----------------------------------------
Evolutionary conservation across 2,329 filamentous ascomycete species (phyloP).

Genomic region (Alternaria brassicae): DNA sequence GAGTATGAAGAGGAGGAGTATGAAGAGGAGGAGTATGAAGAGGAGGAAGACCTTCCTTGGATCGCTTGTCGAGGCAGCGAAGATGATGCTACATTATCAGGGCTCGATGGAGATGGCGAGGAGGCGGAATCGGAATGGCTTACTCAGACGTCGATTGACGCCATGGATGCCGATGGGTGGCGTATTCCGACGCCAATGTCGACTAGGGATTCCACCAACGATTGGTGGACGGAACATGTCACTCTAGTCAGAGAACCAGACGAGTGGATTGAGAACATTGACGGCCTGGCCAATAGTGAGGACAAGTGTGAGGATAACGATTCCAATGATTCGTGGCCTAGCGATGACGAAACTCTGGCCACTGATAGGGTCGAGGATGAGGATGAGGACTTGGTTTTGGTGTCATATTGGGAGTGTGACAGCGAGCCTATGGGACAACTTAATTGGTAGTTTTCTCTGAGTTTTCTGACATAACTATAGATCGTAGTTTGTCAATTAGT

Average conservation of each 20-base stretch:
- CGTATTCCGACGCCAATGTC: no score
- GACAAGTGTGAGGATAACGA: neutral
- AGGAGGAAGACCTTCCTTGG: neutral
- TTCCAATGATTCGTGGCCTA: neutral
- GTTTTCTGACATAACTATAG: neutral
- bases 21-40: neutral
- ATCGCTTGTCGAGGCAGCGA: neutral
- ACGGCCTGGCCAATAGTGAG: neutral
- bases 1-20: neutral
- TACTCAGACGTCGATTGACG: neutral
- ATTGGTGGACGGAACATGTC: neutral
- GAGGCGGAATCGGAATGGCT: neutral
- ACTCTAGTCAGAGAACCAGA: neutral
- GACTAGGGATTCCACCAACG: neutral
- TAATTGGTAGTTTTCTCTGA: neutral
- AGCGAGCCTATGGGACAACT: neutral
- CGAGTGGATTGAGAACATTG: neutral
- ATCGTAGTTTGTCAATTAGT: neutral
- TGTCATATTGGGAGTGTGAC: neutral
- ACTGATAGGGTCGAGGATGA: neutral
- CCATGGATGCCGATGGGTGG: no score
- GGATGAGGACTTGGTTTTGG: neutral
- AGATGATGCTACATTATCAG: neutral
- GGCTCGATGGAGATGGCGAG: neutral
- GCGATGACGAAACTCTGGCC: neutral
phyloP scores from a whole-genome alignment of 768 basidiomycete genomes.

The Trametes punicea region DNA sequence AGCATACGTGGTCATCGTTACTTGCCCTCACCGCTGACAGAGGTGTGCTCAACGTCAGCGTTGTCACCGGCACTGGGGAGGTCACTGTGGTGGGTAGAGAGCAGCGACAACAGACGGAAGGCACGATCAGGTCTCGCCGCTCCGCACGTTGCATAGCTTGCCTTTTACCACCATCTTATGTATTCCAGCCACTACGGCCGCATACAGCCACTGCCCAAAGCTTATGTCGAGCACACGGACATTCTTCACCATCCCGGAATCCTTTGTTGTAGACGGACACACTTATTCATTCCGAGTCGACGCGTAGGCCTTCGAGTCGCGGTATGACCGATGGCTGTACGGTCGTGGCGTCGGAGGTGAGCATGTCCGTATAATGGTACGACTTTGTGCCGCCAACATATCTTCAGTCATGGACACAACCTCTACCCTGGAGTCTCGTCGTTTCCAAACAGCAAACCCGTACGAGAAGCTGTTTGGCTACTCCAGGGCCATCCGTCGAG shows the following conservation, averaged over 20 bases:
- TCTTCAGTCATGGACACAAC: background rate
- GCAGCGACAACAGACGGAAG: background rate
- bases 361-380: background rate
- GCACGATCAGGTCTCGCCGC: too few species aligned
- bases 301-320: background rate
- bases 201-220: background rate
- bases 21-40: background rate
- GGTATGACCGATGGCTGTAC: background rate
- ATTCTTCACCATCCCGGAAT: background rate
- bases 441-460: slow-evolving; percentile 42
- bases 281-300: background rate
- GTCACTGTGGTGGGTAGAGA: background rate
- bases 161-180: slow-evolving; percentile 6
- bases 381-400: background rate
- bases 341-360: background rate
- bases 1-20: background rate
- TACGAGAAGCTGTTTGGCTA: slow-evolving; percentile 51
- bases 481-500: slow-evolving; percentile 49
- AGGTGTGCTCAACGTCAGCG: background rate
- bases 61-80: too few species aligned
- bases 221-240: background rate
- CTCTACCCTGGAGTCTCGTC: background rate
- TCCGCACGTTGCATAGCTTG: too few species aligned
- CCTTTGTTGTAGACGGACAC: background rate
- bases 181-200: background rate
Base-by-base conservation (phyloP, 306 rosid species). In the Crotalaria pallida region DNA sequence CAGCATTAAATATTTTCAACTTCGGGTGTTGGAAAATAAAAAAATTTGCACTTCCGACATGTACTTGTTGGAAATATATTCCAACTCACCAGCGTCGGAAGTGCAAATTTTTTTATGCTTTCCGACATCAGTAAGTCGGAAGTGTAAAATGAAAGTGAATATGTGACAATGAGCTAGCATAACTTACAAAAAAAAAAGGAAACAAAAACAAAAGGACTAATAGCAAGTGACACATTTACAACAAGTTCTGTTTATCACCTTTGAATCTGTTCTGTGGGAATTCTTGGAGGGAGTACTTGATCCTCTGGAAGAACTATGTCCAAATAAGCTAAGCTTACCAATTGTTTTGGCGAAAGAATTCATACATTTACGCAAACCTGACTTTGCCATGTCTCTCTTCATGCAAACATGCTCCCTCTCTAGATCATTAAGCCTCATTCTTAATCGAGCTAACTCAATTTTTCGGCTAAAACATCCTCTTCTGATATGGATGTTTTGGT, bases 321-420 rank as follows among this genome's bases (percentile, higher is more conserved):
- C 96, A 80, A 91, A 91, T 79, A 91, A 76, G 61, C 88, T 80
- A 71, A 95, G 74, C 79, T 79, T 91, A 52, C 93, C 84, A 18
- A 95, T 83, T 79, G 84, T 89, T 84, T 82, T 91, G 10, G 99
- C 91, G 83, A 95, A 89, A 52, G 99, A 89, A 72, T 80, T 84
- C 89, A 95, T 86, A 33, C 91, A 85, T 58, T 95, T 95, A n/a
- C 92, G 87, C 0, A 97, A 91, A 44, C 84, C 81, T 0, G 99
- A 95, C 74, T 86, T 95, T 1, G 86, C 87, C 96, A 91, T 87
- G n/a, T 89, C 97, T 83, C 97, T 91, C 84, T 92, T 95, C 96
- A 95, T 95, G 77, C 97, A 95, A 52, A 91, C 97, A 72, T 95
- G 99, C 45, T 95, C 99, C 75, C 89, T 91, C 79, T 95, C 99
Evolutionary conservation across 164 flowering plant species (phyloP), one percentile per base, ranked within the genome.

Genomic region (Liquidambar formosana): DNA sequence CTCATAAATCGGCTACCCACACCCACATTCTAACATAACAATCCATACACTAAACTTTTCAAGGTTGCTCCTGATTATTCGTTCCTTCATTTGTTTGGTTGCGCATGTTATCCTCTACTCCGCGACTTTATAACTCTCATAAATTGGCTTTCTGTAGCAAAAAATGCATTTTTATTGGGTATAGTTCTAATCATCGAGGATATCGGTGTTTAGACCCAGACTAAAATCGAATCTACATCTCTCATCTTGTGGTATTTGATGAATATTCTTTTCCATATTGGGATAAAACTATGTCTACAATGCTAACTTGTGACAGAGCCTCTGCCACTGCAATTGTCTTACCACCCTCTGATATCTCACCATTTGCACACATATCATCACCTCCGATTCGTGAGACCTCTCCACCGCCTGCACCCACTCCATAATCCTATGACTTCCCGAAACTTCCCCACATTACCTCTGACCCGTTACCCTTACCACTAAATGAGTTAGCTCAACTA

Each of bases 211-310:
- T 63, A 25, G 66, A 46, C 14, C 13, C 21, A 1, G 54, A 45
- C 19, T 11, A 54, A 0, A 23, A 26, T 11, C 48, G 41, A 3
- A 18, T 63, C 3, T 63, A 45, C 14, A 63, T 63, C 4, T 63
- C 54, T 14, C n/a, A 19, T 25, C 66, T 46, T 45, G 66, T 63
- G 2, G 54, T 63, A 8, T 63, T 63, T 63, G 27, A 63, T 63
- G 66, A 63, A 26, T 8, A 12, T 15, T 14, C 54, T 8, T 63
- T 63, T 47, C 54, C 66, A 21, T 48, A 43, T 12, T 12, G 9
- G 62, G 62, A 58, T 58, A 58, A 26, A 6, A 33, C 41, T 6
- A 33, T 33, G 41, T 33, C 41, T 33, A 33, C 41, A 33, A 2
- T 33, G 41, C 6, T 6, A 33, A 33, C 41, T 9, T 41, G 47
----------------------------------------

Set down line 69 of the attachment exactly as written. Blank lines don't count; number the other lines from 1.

Each of bases 211-310: